A common theme throughout early Wallace scholarship revolved around what Adam Kelly calls the “established orthodoxy” of the “interview-essay nexus” (2010: 1). Kelly is referring to an essay Wallace wrote for the Summer 1993 edition of Review of Contemporary Fiction called “E Unibus Pluram: Television and U.S. Fiction” and an interview he gave to Larry McCaffery in the same issue. This nexus, Kelly goes on to explain, is largely concerned with the idea that we examine Wallace as an author primarily motivated by the notion of moving beyond what he saw as the confines of postmodernism (2010: 1).

Kelly then goes on to posit a second wave of Wallace scholarship, one he sees as more related with what he describes as Wallace’s overall “project” as a writer. This project, Kelly suggests, is concerned with the idea “that fiction should act as both ‘diagnosis and cure,’ that it should be viewed not primarily in terms of aesthetic representation, but of ethical intervention” (2010: 1).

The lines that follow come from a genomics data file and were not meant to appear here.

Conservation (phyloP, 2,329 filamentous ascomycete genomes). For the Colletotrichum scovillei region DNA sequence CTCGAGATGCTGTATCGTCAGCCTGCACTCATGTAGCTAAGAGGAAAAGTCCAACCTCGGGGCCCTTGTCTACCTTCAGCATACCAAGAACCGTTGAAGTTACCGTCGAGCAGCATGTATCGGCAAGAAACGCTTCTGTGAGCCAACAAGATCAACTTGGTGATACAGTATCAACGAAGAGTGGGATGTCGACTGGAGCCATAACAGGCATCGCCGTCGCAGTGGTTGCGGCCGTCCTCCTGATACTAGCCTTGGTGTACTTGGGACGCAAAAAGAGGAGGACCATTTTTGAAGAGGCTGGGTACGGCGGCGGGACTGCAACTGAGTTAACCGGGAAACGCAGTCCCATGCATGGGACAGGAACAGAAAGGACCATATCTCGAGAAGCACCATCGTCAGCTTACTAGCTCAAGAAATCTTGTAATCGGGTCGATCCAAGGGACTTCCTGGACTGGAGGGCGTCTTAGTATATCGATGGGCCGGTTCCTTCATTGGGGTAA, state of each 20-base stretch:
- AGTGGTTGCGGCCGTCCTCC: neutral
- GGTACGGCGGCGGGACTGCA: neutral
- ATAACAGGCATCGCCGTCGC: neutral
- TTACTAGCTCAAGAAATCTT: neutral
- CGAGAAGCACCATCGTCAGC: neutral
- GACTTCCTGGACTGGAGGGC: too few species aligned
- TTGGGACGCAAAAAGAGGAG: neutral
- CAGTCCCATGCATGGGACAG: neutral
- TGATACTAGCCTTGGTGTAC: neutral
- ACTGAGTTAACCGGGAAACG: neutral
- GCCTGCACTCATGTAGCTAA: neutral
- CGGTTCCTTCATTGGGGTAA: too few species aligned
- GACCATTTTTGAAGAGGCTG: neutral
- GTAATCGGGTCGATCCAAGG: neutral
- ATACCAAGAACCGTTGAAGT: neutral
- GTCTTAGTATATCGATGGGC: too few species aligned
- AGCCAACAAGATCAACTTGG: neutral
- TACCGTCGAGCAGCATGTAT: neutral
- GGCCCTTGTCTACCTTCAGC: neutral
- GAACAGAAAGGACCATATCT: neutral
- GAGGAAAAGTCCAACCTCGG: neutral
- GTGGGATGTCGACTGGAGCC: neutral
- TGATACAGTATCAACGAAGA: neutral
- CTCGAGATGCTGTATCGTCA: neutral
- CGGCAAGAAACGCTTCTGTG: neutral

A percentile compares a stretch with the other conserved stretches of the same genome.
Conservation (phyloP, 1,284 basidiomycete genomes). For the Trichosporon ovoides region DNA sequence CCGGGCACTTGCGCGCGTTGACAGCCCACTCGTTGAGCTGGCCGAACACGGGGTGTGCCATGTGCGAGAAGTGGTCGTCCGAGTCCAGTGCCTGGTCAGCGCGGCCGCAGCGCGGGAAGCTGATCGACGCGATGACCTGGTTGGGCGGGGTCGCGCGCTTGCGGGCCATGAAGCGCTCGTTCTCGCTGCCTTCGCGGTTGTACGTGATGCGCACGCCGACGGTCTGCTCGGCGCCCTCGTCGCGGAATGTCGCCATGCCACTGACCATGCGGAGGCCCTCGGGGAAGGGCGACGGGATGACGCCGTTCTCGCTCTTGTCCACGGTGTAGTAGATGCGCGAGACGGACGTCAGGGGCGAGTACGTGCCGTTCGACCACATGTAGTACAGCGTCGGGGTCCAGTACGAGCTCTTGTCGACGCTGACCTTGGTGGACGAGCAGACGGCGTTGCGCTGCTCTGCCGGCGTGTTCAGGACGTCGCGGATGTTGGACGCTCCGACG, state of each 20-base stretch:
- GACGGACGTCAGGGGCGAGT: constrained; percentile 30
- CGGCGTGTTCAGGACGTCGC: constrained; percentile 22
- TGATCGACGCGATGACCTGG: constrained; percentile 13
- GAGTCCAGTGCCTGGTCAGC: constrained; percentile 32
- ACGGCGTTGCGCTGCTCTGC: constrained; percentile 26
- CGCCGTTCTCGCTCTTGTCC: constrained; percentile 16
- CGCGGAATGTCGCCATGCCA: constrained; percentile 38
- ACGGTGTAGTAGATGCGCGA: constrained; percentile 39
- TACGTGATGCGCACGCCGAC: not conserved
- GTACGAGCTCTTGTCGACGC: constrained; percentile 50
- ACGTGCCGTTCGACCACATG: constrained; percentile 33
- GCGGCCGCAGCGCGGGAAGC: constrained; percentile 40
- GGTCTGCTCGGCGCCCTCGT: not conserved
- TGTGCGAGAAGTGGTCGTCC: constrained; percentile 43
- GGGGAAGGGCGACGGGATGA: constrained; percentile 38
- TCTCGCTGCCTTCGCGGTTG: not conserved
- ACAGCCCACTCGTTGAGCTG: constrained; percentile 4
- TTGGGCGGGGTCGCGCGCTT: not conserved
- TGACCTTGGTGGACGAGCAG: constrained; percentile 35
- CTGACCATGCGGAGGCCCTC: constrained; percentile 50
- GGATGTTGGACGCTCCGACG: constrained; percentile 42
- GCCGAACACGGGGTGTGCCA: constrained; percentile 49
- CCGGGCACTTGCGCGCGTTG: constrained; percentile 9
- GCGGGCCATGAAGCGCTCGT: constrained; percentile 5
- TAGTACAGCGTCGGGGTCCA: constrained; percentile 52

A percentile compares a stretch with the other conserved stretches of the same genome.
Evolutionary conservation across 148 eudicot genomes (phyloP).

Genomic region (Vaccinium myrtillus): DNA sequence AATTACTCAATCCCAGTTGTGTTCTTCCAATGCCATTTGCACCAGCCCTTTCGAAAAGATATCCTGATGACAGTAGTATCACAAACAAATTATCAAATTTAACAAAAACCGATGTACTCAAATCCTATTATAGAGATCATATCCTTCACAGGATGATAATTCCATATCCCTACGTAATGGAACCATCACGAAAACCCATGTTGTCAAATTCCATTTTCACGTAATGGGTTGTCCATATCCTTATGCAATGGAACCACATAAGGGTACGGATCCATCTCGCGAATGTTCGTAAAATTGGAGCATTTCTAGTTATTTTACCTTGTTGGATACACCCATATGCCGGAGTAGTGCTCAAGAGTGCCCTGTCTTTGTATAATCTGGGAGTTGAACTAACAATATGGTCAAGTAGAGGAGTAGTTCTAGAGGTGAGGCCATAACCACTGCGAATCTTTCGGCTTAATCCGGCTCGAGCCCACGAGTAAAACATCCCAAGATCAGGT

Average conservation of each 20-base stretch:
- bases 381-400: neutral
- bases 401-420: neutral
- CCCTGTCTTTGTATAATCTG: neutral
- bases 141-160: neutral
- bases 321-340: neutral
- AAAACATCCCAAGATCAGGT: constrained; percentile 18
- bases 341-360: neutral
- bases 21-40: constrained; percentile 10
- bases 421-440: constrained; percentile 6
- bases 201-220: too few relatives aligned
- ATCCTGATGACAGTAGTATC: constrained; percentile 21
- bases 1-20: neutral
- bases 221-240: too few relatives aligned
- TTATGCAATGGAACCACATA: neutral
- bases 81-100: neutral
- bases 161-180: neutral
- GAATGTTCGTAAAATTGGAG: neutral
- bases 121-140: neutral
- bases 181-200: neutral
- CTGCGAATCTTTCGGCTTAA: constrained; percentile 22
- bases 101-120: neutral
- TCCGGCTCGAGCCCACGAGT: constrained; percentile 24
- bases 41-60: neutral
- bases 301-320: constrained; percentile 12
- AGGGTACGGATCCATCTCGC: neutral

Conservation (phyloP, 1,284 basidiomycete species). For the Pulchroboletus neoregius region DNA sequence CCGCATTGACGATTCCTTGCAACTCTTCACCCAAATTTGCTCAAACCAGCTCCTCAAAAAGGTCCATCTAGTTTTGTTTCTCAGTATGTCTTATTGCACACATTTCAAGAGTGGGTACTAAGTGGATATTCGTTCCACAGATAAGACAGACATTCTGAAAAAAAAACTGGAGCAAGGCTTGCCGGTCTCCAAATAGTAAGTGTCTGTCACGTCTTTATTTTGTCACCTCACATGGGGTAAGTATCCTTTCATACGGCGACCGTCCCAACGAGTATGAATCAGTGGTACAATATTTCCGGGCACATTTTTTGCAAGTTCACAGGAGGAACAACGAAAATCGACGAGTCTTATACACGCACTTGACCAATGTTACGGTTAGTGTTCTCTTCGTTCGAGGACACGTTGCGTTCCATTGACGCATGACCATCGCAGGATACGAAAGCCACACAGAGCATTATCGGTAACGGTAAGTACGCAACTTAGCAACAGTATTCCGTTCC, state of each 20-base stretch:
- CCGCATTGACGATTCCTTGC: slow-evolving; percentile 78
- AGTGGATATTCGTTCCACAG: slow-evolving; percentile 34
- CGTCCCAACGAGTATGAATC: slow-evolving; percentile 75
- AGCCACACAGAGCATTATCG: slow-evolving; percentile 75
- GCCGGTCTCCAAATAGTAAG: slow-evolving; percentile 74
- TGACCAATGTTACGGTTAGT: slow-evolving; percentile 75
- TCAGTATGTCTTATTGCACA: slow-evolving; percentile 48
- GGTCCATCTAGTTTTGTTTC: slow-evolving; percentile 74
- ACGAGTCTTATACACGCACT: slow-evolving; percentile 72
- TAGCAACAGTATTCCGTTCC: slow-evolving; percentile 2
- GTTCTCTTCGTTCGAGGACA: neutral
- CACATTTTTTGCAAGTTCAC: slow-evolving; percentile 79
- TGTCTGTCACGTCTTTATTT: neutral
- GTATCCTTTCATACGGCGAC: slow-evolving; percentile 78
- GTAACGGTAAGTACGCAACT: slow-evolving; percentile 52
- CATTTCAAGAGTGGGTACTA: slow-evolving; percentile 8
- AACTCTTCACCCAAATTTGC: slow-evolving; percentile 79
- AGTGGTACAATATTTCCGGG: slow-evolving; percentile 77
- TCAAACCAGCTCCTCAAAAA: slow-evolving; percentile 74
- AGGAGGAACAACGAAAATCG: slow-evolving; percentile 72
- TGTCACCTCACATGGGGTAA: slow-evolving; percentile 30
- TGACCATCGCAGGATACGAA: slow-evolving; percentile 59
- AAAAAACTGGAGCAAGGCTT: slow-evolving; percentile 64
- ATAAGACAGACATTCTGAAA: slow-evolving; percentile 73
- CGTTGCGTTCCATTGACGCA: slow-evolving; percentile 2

In September 2014, I attended the Infinite Wallace conference at The Sorbonne, in Paris, where I delivered a paper on Wallace and music. In May 2015, I then attended the second annual David Foster Wallace conference, in the author’s hometown of Normal, Illinois, where I spoke on Wallace and grunge. There were also papers given at both these conferences discussing Wallace and Situationism, Wallace and autism, Wallace and gender and a particularly interesting paper on how we have constructed ideas around this writer from the paratexts attached to his work.

Kelly himself gave the closing address in Paris, and in it he strongly suggested that Wallace Studies – largely through what he had encountered at the conference – was beginning to expand in a number of exciting new directions.

In his essay, Kelly states that: